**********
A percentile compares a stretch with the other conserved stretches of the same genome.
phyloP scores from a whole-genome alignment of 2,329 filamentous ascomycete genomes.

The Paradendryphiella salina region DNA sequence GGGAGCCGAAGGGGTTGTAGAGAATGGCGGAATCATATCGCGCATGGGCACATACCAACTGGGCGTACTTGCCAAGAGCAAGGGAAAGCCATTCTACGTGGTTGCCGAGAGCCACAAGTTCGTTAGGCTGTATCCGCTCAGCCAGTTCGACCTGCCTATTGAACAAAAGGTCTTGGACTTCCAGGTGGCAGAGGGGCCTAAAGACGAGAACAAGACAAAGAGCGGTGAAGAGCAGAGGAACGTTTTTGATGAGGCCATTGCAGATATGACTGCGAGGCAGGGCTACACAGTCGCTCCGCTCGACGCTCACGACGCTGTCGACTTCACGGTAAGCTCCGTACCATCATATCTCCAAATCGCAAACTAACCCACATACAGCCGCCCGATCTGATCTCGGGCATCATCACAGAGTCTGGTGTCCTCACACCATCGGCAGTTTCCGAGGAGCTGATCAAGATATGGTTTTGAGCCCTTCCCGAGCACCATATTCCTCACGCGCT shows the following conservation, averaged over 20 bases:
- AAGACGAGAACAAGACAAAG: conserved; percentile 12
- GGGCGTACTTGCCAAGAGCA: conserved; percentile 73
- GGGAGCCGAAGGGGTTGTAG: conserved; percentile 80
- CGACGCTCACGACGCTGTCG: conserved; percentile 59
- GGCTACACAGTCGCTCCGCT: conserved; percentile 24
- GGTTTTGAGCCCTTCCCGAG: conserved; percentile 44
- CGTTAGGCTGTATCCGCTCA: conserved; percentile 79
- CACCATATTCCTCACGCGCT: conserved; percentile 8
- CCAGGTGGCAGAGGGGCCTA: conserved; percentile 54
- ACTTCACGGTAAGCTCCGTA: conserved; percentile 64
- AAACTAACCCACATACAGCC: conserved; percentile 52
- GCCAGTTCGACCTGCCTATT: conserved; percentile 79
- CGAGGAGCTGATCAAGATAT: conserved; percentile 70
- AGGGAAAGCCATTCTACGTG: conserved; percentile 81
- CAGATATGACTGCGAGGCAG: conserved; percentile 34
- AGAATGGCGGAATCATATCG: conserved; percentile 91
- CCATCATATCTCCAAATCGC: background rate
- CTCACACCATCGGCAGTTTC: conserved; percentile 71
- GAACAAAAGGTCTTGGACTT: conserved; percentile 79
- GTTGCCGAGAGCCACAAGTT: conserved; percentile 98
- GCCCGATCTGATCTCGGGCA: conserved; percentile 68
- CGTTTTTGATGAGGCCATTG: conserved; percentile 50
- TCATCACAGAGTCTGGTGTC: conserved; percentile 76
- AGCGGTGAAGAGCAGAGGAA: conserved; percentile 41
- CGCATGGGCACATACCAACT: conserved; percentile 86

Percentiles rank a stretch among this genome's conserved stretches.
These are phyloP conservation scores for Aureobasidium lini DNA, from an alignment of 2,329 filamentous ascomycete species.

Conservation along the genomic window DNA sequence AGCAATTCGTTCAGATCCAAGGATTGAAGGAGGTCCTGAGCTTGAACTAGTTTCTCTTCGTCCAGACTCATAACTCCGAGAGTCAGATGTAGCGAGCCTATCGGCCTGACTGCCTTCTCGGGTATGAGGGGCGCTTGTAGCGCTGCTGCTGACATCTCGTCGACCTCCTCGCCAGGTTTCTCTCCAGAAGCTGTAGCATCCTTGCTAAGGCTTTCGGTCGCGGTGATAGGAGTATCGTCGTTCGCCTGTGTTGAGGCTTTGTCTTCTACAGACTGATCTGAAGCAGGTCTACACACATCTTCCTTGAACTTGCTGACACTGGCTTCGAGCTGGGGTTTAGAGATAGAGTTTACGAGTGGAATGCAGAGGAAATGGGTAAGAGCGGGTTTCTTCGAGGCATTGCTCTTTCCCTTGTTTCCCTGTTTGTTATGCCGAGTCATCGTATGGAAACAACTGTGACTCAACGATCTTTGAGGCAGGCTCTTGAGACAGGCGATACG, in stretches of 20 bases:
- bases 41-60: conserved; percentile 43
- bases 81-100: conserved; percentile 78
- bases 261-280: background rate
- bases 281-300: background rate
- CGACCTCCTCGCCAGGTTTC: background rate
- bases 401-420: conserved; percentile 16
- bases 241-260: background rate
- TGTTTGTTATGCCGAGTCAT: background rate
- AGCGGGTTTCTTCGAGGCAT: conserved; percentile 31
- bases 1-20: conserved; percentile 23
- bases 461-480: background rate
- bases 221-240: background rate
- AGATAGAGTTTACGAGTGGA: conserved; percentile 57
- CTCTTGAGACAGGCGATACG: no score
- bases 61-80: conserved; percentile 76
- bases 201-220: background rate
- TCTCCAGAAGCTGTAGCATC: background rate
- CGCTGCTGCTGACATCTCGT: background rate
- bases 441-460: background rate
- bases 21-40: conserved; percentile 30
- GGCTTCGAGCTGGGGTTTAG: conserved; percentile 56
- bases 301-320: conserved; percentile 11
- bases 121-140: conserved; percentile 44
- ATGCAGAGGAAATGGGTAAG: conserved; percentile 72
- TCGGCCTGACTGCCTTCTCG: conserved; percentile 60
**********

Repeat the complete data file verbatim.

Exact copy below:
A percentile compares a stretch with the other conserved stretches of the same genome.
phyloP scores from a whole-genome alignment of 2,329 filamentous ascomycete genomes.

The Paradendryphiella salina region DNA sequence GGGAGCCGAAGGGGTTGTAGAGAATGGCGGAATCATATCGCGCATGGGCACATACCAACTGGGCGTACTTGCCAAGAGCAAGGGAAAGCCATTCTACGTGGTTGCCGAGAGCCACAAGTTCGTTAGGCTGTATCCGCTCAGCCAGTTCGACCTGCCTATTGAACAAAAGGTCTTGGACTTCCAGGTGGCAGAGGGGCCTAAAGACGAGAACAAGACAAAGAGCGGTGAAGAGCAGAGGAACGTTTTTGATGAGGCCATTGCAGATATGACTGCGAGGCAGGGCTACACAGTCGCTCCGCTCGACGCTCACGACGCTGTCGACTTCACGGTAAGCTCCGTACCATCATATCTCCAAATCGCAAACTAACCCACATACAGCCGCCCGATCTGATCTCGGGCATCATCACAGAGTCTGGTGTCCTCACACCATCGGCAGTTTCCGAGGAGCTGATCAAGATATGGTTTTGAGCCCTTCCCGAGCACCATATTCCTCACGCGCT shows the following conservation, averaged over 20 bases:
- AAGACGAGAACAAGACAAAG: conserved; percentile 12
- GGGCGTACTTGCCAAGAGCA: conserved; percentile 73
- GGGAGCCGAAGGGGTTGTAG: conserved; percentile 80
- CGACGCTCACGACGCTGTCG: conserved; percentile 59
- GGCTACACAGTCGCTCCGCT: conserved; percentile 24
- GGTTTTGAGCCCTTCCCGAG: conserved; percentile 44
- CGTTAGGCTGTATCCGCTCA: conserved; percentile 79
- CACCATATTCCTCACGCGCT: conserved; percentile 8
- CCAGGTGGCAGAGGGGCCTA: conserved; percentile 54
- ACTTCACGGTAAGCTCCGTA: conserved; percentile 64
- AAACTAACCCACATACAGCC: conserved; percentile 52
- GCCAGTTCGACCTGCCTATT: conserved; percentile 79
- CGAGGAGCTGATCAAGATAT: conserved; percentile 70
- AGGGAAAGCCATTCTACGTG: conserved; percentile 81
- CAGATATGACTGCGAGGCAG: conserved; percentile 34
- AGAATGGCGGAATCATATCG: conserved; percentile 91
- CCATCATATCTCCAAATCGC: background rate
- CTCACACCATCGGCAGTTTC: conserved; percentile 71
- GAACAAAAGGTCTTGGACTT: conserved; percentile 79
- GTTGCCGAGAGCCACAAGTT: conserved; percentile 98
- GCCCGATCTGATCTCGGGCA: conserved; percentile 68
- CGTTTTTGATGAGGCCATTG: conserved; percentile 50
- TCATCACAGAGTCTGGTGTC: conserved; percentile 76
- AGCGGTGAAGAGCAGAGGAA: conserved; percentile 41
- CGCATGGGCACATACCAACT: conserved; percentile 86

Percentiles rank a stretch among this genome's conserved stretches.
These are phyloP conservation scores for Aureobasidium lini DNA, from an alignment of 2,329 filamentous ascomycete species.

Conservation along the genomic window DNA sequence AGCAATTCGTTCAGATCCAAGGATTGAAGGAGGTCCTGAGCTTGAACTAGTTTCTCTTCGTCCAGACTCATAACTCCGAGAGTCAGATGTAGCGAGCCTATCGGCCTGACTGCCTTCTCGGGTATGAGGGGCGCTTGTAGCGCTGCTGCTGACATCTCGTCGACCTCCTCGCCAGGTTTCTCTCCAGAAGCTGTAGCATCCTTGCTAAGGCTTTCGGTCGCGGTGATAGGAGTATCGTCGTTCGCCTGTGTTGAGGCTTTGTCTTCTACAGACTGATCTGAAGCAGGTCTACACACATCTTCCTTGAACTTGCTGACACTGGCTTCGAGCTGGGGTTTAGAGATAGAGTTTACGAGTGGAATGCAGAGGAAATGGGTAAGAGCGGGTTTCTTCGAGGCATTGCTCTTTCCCTTGTTTCCCTGTTTGTTATGCCGAGTCATCGTATGGAAACAACTGTGACTCAACGATCTTTGAGGCAGGCTCTTGAGACAGGCGATACG, in stretches of 20 bases:
- bases 41-60: conserved; percentile 43
- bases 81-100: conserved; percentile 78
- bases 261-280: background rate
- bases 281-300: background rate
- CGACCTCCTCGCCAGGTTTC: background rate
- bases 401-420: conserved; percentile 16
- bases 241-260: background rate
- TGTTTGTTATGCCGAGTCAT: background rate
- AGCGGGTTTCTTCGAGGCAT: conserved; percentile 31
- bases 1-20: conserved; percentile 23
- bases 461-480: background rate
- bases 221-240: background rate
- AGATAGAGTTTACGAGTGGA: conserved; percentile 57
- CTCTTGAGACAGGCGATACG: no score
- bases 61-80: conserved; percentile 76
- bases 201-220: background rate
- TCTCCAGAAGCTGTAGCATC: background rate
- CGCTGCTGCTGACATCTCGT: background rate
- bases 441-460: background rate
- bases 21-40: conserved; percentile 30
- GGCTTCGAGCTGGGGTTTAG: conserved; percentile 56
- bases 301-320: conserved; percentile 11
- bases 121-140: conserved; percentile 44
- ATGCAGAGGAAATGGGTAAG: conserved; percentile 72
- TCGGCCTGACTGCCTTCTCG: conserved; percentile 60